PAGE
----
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(10) A man cannot acquire a "Noa" until
he has passed through the ceremony of
Willyarū.

(11) The relation of Noa is always superior
to that of Piraūrū when the two coexist
or come in conflict; thus when sleeping
in a camp the two who are Noa to each other
lie next to each other and the female Piraūrū
next to them; two men who were Piraūrū
to the same woman would when all
three were in a camp occupy the same
hut; the woman would share the food she
collected with both; but the elder male
Piraūrū might claim her from
the younger one.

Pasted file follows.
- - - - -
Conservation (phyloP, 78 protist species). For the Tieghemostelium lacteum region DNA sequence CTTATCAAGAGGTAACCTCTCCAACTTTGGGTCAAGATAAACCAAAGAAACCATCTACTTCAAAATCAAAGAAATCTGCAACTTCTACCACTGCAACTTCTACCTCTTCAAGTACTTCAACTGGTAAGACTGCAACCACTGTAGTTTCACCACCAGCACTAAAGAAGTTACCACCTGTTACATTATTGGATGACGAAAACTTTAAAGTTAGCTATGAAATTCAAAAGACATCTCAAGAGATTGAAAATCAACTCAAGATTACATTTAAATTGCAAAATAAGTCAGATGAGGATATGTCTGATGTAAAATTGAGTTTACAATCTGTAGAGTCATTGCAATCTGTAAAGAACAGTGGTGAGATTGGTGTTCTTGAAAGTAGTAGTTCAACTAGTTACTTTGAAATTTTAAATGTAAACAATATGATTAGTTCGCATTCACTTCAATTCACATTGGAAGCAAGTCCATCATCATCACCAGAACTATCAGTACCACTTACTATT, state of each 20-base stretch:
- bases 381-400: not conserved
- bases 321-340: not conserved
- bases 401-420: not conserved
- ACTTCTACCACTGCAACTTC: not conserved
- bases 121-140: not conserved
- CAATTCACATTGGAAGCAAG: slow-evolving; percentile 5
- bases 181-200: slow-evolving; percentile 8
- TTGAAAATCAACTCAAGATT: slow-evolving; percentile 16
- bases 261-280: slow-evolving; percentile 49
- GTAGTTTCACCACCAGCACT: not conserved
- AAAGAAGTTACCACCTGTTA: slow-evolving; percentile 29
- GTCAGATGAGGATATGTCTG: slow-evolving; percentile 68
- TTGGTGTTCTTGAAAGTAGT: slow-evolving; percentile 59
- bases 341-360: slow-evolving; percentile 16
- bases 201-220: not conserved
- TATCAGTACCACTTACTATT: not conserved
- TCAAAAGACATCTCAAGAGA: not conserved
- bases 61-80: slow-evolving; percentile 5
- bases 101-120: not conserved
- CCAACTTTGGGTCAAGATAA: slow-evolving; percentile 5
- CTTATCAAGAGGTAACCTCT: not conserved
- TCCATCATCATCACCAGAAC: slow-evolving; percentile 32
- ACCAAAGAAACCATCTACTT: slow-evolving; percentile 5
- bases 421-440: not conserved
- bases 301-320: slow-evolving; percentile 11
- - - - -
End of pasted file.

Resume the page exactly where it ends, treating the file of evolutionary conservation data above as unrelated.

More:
(12) The children of the woman who is Noa
take precedence of the children of the
woman who is Piraūrū - the father being
the same; but very frequently the women
say they are ignorant which one is the
father or do not admit there is only
one father. But where a woman had
a Noa and also a Piraūrū and
had a child by the former, it would
call the Noa and Piraūrū both
Appiri (father) but would distinguish
the former as Appiri murla (real father)
and the latter as Appiri waka-waka
(little father).

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